PMID: 9436018 [PubMed - indexed for MEDLINE]

December 7, 2011

Recurrent Uncomplicated Urinary Tract Infections in Women.

Recurrent Uncomplicated Urinary Tract Infections in Women.:

Recurrent Uncomplicated Urinary Tract Infections in Women.

J Womens Health (Larchmt). 2011 Dec 2;

Authors: Nosseir SB, Lind LR, Winkler HA

Abstract

Abstract Recurrent urinary tract infections most often present with symptoms of irritative voiding. In most cases, they are caused by reinfection with a previously isolated organism. Patients with one or more symptoms of uncomplicated recurrent urinary tract infection should undergo thorough examination and screening for underlying comorbidities that increase susceptibility. When frequent reinfections, empiric treatment relapse, persistent infections, or risk factors for complicated infections are encountered, patients may benefit from urodynamics, cystoscopy, renal ultrasound, intravenous urogram, or voiding cystourethrogram to evaluate for anatomic, functional, or metabolic abnormalities affecting the urinary tract (e.g., stones, stricture, obstruction, vesicoureteral reflux, lesions, detrusor underactivity). These patients may benefit from culture-guided empiric treatment and further evaluation by urology, nephrology, or infectious disease specialists. In patients with a history of uncomplicated urinary tract infections, empiric treatment guided by local antimicrobial resistance may efficiently treat a suspected recurrence. After successful treatment of the acute infection, postcoital prophylaxis, continuous prophylaxis, or self-start empiric treatment may be selected based on frequency of recurrent infections, temporal relation to intercourse, and patient characteristics. Ancillary measures such as probiotics, cranberry products, or local estrogen replacement may also be considered. This article will review the current definition, epidemiology, pathogenesis, diagnosis, work-up, treatment, treatment side effects, and prevention of recurrent urinary tract infections in women. A suggested algorithm for evaluation and treatment based on current literature is provided.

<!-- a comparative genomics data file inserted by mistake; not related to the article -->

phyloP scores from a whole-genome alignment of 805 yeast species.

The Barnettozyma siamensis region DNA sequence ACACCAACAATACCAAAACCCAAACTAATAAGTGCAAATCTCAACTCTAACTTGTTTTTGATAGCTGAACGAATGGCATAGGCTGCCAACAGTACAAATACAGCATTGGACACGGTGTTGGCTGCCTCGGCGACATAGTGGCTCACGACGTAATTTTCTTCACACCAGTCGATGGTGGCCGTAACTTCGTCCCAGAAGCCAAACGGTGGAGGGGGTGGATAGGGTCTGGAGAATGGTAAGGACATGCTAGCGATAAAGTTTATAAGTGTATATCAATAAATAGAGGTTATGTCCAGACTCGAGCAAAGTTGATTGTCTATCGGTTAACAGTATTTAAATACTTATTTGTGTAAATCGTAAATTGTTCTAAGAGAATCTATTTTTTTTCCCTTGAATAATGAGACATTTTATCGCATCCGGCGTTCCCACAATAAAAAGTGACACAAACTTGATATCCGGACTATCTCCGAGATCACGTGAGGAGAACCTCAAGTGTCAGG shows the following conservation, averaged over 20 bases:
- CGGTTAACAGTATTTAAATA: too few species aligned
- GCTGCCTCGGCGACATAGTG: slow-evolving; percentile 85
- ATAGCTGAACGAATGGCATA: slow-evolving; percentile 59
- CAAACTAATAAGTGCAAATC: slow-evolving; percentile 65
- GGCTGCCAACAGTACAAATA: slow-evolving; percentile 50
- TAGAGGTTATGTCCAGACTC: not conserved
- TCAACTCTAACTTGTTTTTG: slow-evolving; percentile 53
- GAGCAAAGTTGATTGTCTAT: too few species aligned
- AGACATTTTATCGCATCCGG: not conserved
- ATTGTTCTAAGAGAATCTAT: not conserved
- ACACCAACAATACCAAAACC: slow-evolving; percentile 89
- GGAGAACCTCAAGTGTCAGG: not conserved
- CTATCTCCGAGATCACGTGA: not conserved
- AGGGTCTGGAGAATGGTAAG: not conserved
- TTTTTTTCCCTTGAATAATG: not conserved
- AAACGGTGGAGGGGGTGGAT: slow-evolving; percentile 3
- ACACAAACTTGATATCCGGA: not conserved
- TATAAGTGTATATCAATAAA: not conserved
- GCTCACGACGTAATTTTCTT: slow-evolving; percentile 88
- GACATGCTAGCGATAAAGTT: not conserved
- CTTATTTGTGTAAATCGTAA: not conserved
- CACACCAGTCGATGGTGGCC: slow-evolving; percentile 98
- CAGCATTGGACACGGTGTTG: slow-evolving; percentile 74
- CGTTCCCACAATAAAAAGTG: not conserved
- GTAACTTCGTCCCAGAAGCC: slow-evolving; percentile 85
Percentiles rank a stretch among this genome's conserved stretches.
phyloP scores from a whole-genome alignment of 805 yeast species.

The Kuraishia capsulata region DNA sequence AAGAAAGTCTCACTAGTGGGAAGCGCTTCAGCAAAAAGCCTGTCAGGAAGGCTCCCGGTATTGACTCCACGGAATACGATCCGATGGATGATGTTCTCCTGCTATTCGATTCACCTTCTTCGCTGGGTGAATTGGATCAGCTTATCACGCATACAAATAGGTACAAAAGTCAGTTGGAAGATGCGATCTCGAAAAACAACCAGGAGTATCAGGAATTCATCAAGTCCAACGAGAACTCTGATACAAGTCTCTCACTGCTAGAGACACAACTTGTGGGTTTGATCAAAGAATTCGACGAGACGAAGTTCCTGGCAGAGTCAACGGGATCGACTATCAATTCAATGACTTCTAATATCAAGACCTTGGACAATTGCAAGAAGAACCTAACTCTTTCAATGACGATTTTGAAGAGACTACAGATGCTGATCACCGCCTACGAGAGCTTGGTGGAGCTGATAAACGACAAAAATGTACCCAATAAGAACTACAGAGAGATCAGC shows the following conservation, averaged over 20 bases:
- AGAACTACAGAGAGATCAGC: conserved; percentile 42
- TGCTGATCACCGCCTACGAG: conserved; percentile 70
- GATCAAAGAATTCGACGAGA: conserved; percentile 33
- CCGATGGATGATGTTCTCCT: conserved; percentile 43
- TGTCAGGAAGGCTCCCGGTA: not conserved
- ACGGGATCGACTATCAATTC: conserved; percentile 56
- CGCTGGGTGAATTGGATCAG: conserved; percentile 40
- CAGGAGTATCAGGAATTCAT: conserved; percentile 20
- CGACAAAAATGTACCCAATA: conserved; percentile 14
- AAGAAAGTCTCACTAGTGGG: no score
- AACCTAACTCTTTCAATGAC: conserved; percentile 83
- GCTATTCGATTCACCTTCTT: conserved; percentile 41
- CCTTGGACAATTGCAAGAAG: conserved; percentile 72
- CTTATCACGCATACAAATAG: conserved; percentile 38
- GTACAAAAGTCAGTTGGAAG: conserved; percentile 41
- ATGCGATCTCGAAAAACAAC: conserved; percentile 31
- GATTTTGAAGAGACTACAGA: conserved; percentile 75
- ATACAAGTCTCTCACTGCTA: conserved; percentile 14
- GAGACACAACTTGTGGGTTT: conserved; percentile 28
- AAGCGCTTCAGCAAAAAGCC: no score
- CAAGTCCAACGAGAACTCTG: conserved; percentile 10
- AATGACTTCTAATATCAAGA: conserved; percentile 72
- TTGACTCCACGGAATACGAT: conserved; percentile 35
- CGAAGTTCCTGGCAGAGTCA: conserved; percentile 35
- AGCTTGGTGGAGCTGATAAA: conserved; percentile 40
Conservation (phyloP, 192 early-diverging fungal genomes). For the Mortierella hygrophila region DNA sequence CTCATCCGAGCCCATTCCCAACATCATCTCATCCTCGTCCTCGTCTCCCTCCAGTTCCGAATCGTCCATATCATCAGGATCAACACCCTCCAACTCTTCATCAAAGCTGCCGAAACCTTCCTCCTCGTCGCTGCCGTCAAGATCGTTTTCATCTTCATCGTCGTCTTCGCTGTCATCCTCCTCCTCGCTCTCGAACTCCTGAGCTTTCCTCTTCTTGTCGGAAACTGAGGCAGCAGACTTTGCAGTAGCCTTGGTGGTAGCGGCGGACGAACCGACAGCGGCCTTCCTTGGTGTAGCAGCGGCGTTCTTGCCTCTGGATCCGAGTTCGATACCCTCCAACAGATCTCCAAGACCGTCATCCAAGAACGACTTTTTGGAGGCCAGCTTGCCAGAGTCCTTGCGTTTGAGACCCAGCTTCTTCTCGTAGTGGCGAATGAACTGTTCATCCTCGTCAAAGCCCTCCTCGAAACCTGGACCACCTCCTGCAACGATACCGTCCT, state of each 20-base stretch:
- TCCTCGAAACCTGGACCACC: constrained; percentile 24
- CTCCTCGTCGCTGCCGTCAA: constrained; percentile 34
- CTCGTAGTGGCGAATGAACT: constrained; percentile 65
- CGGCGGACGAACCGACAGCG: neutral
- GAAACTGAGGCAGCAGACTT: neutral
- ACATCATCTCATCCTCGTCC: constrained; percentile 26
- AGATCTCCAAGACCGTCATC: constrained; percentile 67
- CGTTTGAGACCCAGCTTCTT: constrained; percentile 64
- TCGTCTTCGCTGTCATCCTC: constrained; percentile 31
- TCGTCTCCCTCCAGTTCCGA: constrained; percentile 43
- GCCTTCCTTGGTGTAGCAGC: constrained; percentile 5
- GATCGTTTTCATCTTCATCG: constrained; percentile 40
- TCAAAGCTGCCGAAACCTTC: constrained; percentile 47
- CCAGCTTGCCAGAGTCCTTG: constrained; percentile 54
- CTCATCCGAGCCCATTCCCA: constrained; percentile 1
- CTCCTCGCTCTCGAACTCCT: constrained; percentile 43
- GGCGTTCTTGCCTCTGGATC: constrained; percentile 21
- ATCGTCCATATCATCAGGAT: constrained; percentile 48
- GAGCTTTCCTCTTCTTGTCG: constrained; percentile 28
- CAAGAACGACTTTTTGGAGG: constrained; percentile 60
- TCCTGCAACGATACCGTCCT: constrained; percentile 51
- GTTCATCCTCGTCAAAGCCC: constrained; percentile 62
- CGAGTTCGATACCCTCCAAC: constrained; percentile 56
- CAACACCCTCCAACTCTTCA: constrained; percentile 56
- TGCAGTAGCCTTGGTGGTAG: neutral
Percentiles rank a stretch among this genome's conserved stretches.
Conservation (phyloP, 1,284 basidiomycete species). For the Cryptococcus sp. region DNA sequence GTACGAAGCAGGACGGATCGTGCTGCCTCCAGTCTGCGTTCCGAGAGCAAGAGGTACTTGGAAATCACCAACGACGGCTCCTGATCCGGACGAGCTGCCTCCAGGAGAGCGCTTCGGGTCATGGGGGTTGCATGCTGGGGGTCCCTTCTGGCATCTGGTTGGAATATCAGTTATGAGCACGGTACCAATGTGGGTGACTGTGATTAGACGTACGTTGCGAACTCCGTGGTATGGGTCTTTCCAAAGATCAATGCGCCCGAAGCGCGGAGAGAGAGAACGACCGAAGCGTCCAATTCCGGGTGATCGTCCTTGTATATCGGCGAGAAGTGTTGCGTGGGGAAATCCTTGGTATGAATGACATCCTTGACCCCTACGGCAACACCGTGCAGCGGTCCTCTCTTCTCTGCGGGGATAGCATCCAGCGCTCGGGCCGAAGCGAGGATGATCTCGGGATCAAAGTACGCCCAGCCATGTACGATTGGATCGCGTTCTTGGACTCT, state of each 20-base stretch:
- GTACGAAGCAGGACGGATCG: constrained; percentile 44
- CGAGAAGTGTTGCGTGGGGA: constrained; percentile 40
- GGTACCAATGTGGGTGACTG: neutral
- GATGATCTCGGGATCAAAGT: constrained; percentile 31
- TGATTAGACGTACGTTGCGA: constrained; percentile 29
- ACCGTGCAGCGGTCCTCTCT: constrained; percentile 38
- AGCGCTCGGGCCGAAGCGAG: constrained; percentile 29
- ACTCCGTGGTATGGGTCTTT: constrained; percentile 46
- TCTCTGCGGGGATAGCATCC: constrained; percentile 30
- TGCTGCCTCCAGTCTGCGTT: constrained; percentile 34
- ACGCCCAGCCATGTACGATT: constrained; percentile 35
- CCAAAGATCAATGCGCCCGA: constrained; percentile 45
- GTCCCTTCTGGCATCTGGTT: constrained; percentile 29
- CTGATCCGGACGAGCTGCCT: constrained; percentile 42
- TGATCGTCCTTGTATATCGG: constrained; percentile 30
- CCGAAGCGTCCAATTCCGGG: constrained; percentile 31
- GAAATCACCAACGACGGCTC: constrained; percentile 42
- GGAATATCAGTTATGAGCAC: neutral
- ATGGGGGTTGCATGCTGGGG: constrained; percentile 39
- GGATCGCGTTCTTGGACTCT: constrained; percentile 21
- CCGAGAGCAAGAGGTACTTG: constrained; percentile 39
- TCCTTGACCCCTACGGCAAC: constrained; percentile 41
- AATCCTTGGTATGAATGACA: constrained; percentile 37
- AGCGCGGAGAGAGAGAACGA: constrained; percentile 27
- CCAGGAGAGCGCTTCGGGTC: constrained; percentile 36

PMID: 22136339 [PubMed - as supplied by publisher]